The banks also have other mechanisms. They can send “collection agents” to your house or to call you and beg, plead or threaten you. Some of it is illegal but as a resident of India that word is not a deterrent, it’s an invitation.
What lever do you have if you lend directly to people? The answer: Nothing. If they default, you have nothing to work with.
That people borrow money but don’t pay it back. Or pay some of it back, and then ditch the rest.
This even happens when friends borrow from each other. Or relatives. We know that. But the P2P platforms and other forms of lending try to ‘diversify’ and say that you should spread out your lending.
This is a pain. Because if I lend out Rs. 500 to 100 people, I have lent out Rs. 50,000. Assume I charge 20%. Then, I’m expecting to get Rs. 60,000 at the end of it. But some of those people may not pay me back. If 20 people refuse to pay me back – that’s Rs. 10,000 I don’t get back – I will then have only 80 people return money and, after the whole deal, be left with 40,000 (principal for the 80 borrowers) plus Rs. 8,000 (interest for those borrowers). That’s a total of Rs. 48,000 – a loss of Rs. 2000 on the original capital.
Default rates of 20% on a pool of lending means you’re effectively going to hurt badly. Is 20% default rate too high? Why would one out of five borrowers default? Read on.
You might say, come on, why are you lending to people who won’t pay you back? Because that’s precisely what a lot of “retail” people are doing.
Chit funds are a pooled form of lending. People put money together saying they’ll pay in Rs. 1000 each month. Twenty five such people might form a chit fund for a 25 month tenure. Every month, there’s Rs 25,000 available. One of the 25 people will then bid to take this money- so they might bid Rs. 23,000 (meaning they will receive 23,000 out of the money) and they’ll end up paying their monthly share for the rest of the tenure, so they will give out Rs. 25,000 back. The profit is effectively an interest rate that is shared across everyone in the chit fund. The most successful chit funds take collateral from all entrants, which then ensures you don’t bid for the chit in the first month and then vanish.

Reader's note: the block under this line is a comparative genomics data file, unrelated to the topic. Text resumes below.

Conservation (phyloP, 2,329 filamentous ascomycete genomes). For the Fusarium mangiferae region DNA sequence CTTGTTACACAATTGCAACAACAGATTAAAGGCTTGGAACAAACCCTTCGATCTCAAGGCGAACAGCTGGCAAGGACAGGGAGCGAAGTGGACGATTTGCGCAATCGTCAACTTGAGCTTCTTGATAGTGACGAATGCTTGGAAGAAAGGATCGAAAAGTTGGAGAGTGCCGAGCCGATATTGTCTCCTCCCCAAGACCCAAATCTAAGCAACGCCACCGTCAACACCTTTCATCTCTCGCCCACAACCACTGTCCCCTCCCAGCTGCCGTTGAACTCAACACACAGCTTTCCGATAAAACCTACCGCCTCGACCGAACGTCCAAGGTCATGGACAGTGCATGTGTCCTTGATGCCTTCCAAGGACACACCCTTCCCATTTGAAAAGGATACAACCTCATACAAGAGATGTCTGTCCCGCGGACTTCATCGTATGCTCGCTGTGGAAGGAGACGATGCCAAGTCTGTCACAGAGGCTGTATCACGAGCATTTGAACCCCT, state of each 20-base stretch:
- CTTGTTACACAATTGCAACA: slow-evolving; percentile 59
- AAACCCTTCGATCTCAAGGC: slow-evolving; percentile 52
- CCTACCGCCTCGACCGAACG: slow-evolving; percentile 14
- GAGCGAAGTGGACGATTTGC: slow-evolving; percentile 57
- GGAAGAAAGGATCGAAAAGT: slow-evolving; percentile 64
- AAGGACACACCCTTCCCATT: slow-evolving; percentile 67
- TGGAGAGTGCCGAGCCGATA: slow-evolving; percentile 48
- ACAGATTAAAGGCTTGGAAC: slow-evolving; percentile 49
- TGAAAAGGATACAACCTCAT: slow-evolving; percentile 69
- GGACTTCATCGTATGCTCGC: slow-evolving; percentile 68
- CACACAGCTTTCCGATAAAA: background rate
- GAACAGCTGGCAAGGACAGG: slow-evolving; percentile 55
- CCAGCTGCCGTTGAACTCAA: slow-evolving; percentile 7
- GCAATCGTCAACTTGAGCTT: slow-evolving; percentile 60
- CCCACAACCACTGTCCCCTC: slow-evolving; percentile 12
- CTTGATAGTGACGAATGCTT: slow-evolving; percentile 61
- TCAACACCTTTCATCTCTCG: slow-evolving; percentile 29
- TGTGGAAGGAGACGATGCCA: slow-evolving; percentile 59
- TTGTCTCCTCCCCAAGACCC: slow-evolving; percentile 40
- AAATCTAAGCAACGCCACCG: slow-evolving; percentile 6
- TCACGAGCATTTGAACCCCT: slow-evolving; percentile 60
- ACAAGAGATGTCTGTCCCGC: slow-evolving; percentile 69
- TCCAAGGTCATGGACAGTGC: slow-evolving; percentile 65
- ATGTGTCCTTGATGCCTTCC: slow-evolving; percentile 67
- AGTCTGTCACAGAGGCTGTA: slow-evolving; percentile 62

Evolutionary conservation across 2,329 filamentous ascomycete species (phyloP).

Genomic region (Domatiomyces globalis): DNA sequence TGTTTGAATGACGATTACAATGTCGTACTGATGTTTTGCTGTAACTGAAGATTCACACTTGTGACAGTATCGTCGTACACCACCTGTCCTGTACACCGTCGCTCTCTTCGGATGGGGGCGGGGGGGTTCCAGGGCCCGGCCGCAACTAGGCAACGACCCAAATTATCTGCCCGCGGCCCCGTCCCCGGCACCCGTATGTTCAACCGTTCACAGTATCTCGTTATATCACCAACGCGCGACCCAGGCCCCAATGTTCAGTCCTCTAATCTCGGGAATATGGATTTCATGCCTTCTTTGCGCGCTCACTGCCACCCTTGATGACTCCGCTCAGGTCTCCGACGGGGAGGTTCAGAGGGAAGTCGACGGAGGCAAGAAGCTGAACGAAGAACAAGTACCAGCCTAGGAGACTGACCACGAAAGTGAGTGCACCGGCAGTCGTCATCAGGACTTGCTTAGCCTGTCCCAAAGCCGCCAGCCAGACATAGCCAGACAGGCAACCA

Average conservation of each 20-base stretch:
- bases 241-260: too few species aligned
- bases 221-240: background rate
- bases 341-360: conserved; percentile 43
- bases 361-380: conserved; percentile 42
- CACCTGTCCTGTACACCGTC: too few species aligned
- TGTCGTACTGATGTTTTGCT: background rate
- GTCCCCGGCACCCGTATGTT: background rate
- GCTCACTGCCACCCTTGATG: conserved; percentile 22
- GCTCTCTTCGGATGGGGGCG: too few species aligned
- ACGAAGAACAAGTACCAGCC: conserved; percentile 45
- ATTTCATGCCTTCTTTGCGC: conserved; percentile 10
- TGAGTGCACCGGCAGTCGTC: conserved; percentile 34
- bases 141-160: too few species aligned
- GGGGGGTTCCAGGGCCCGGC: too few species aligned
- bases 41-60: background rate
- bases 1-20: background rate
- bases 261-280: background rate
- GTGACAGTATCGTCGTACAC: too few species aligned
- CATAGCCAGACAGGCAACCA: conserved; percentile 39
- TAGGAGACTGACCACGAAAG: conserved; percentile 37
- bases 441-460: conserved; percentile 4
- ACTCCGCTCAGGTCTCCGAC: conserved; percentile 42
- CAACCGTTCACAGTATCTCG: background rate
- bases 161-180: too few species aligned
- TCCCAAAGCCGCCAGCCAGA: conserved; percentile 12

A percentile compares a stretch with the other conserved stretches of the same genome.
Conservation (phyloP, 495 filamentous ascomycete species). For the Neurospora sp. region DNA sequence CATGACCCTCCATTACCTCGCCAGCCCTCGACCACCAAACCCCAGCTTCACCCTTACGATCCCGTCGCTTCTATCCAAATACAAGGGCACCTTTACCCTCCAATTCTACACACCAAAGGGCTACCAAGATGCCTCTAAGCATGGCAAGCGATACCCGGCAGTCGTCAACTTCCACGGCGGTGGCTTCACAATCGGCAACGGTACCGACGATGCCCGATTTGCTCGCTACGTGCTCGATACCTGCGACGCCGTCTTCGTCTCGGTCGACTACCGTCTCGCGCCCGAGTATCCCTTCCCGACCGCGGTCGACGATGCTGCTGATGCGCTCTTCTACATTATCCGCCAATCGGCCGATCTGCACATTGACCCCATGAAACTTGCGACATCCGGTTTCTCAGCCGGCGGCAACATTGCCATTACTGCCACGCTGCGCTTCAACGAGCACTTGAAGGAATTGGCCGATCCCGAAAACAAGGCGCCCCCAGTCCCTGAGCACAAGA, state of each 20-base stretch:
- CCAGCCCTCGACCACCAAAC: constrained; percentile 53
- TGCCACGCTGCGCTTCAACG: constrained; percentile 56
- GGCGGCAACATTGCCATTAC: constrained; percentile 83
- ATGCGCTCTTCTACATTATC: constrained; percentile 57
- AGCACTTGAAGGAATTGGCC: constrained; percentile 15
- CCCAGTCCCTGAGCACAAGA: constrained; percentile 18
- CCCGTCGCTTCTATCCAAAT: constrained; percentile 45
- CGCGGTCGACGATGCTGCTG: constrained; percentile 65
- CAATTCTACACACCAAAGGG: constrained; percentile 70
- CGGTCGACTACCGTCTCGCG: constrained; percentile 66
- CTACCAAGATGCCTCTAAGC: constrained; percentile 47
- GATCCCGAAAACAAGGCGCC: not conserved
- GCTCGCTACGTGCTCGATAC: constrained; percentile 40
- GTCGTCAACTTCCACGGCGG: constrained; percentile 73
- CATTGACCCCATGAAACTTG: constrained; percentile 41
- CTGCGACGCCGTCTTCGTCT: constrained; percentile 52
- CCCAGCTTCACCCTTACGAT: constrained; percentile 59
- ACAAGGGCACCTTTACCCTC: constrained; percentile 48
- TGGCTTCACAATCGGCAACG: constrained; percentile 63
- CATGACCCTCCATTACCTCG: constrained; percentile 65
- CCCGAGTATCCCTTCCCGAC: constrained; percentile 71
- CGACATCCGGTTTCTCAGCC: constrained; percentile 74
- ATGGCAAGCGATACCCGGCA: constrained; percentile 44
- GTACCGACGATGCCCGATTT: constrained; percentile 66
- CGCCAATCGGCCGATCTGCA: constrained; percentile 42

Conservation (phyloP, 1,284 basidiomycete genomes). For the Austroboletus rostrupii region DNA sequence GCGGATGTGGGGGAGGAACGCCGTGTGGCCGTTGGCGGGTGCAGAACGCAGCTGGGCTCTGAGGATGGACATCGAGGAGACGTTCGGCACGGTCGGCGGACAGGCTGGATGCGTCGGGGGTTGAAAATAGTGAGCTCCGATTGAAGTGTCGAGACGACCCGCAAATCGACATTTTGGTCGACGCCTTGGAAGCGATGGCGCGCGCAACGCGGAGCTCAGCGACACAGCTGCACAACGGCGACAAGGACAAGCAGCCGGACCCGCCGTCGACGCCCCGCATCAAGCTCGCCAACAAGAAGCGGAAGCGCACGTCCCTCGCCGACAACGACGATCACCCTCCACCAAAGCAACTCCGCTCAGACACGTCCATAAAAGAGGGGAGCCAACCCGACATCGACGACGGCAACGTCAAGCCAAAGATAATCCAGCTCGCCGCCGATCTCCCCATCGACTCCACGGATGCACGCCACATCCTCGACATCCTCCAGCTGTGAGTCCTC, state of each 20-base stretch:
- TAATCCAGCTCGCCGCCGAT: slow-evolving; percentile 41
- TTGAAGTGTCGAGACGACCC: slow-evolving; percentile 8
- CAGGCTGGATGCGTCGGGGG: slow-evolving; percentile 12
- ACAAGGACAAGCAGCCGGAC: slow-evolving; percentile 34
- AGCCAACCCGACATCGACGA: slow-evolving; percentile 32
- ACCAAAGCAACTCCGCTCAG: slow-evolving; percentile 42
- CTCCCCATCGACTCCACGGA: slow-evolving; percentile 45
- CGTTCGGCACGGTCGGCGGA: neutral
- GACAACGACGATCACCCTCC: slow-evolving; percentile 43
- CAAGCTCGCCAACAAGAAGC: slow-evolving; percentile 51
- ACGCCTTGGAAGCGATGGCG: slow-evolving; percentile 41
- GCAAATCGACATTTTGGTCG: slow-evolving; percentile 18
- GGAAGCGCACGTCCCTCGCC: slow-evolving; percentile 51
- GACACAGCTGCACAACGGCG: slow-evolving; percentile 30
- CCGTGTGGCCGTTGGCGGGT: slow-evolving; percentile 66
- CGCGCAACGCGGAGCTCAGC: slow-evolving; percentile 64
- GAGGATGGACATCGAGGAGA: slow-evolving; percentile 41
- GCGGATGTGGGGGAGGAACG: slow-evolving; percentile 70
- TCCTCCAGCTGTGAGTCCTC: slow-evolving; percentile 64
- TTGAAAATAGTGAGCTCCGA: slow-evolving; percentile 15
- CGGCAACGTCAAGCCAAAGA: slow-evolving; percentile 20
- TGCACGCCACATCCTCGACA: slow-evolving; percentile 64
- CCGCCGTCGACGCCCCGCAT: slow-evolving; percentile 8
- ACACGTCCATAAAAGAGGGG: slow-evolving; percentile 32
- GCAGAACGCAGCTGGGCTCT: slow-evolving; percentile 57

The new vehicle is the digital one: Peer to Peer (P2P) lending platforms. Companies like Monexo and Faircent organize borrowers and lenders and ask them to deal with each other. To the borrower this is a great idea – get a loan from other individuals, who may still give them money even at high interest rates.
To the individual lender this sounds fabulous, because they can earn 18% to 20% on their money instead of the horribly low 7% on bank deposits.
The problem? There is a huge incentive to default.
People who get to chit funds or P2P platforms typically don’t have any access to credit. Banks and NBFCs may not give them credit because they may not have documentation (like address proofs and income proof and so on). Chit funds will typically ask for a guarantor or for collateral, and the ones that don’t usually end up in large scams where someone runs away and the others are left to fend for themselves.
P2P platforms are even worse. They target a borrower who typically has some access to the banking system – they will own PAN cards, have a bank account, etc. They don’t get credit from the formal banking system, or from NBFCs, or even from Microfinance companies: Mostly because they may not have a steady income, or have defaulted in the past.
This is truly the Subprime borrower. And this borrower offers to pay 18% to 20% because he cannot get a loan anywhere else where it’s cheaper.
Look now at the incentives:
Knowing this, any borrower who has a horrible CIBIL score might be happy to ask you for money, and if he wants to choose to delay or default, you can’t do much to him. The incentive is to default simply because there’s no disincentive to doing so.
Recently a conversation with Arundhati Ramanathan, journalist at the Ken, brought about an interesting data point she had found: that default rates in P2P lending were over 20%! They have an article on that subject.
I then posted a tweet to confirm. Responses and messaged poured in – that indeed, default rates were very very high. On our Premium Slack channel, we had detailed confirmations – to avoid naming anyone, here’s some people’s experience:
The high default rates make things complicated. Because if you’re losing 1/3rds of your loans, you’re just about breaking even on the rest even at massively high interest rates.